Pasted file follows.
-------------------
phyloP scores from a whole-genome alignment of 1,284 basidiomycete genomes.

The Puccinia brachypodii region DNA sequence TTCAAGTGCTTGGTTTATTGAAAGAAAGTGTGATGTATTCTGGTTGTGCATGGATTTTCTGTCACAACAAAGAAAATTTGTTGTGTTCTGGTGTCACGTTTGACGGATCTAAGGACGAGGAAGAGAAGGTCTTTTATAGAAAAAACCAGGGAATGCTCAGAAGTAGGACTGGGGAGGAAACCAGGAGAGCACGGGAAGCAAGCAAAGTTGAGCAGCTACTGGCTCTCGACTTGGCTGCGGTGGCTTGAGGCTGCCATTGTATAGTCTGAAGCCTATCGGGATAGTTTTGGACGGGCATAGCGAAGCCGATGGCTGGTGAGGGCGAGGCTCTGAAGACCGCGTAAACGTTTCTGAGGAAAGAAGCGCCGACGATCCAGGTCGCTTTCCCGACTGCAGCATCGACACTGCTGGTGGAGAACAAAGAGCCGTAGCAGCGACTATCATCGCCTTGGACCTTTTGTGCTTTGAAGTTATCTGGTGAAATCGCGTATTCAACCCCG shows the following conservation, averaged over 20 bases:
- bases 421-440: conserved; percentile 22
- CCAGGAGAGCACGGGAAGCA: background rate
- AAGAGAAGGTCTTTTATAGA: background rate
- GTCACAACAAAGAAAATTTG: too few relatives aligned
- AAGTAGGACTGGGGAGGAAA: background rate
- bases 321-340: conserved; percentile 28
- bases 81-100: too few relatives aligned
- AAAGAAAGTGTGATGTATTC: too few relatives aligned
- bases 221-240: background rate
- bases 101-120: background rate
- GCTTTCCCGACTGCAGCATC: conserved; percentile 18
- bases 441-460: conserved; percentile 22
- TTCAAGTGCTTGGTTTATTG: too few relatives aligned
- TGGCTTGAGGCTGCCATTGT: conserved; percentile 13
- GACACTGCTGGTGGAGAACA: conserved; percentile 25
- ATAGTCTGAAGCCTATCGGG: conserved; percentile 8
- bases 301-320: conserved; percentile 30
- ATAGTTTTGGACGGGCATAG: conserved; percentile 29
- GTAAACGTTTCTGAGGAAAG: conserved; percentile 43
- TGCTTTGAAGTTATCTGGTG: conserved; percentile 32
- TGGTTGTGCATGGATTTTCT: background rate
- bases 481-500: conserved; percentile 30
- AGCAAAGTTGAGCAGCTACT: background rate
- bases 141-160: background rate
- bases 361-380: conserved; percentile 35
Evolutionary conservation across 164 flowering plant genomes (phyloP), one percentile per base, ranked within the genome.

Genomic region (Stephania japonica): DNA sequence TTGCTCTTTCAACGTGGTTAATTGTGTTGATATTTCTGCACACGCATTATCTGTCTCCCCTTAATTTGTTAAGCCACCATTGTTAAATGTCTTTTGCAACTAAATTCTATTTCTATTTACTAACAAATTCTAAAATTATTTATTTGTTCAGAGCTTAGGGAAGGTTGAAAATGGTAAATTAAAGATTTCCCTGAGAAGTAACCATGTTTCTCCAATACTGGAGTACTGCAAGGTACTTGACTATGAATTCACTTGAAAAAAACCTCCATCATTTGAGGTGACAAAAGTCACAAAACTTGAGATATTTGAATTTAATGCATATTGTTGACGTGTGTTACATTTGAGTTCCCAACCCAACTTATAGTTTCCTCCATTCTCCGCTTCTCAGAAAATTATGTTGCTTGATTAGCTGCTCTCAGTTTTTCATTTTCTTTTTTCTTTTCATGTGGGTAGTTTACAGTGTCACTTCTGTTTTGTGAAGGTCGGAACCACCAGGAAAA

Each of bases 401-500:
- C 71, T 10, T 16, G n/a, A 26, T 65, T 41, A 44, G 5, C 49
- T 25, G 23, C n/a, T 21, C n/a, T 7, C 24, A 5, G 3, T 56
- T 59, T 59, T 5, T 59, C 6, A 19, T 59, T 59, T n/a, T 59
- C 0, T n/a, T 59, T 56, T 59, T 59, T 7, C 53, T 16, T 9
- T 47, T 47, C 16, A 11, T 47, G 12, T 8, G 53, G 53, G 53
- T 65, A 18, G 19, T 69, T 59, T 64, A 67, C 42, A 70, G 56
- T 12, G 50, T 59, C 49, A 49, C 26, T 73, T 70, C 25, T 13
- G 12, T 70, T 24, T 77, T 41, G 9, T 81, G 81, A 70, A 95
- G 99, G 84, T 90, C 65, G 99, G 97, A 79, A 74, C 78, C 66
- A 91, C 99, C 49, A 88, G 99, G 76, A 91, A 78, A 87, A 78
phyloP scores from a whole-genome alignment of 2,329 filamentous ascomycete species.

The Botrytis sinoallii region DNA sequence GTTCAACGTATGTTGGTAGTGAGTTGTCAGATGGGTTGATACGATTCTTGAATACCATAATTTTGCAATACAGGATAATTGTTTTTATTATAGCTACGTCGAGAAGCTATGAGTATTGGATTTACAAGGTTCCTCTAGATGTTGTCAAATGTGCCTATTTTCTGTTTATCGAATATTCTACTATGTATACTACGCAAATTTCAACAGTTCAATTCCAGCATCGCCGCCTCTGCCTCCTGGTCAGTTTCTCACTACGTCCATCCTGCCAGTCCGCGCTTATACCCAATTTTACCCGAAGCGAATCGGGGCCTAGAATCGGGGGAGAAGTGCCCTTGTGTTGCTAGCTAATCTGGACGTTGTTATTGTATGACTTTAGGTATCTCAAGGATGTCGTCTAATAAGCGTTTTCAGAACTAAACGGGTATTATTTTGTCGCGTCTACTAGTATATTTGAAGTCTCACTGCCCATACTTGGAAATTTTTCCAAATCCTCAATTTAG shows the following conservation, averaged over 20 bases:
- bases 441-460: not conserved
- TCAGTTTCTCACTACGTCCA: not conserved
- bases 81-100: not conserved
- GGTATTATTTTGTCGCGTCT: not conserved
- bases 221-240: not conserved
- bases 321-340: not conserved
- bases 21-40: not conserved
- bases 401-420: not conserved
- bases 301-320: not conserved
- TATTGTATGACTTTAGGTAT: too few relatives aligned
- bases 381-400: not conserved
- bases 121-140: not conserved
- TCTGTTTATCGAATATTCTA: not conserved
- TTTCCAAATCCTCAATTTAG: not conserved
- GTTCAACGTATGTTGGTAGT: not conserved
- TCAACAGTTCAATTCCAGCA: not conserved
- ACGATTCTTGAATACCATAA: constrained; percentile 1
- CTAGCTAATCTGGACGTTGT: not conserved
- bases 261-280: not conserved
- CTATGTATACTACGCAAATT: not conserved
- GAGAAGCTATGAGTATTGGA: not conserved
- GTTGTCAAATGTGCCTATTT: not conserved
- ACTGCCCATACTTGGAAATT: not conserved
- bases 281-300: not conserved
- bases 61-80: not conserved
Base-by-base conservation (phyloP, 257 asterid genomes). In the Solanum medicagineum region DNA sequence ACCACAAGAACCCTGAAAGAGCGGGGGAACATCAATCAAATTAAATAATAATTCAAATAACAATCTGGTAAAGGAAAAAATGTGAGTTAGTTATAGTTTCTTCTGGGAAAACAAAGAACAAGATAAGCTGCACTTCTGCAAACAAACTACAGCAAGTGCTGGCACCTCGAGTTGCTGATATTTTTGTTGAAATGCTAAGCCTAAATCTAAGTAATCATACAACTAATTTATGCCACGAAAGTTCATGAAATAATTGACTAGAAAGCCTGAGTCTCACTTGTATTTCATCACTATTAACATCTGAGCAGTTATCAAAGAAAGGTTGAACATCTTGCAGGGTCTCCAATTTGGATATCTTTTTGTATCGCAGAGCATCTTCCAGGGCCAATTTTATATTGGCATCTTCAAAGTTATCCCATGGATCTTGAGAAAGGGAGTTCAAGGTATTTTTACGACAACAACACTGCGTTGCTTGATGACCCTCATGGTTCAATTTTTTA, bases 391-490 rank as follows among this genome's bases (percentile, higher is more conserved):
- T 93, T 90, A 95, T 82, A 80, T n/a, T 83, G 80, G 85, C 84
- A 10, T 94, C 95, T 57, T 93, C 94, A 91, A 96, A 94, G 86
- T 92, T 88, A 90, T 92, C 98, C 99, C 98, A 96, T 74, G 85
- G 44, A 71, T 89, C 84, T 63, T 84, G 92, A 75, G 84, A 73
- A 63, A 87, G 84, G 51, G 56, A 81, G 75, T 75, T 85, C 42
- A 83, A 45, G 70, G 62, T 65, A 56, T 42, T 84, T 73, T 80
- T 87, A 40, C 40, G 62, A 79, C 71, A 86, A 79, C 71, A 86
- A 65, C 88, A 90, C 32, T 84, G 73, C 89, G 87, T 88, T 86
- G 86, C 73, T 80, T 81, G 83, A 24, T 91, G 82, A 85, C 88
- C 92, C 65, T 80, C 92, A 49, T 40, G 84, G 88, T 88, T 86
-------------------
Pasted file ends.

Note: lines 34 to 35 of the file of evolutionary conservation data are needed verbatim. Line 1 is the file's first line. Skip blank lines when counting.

- C 0, T n/a, T 59, T 56, T 59, T 59, T 7, C 53, T 16, T 9
- T 47, T 47, C 16, A 11, T 47, G 12, T 8, G 53, G 53, G 53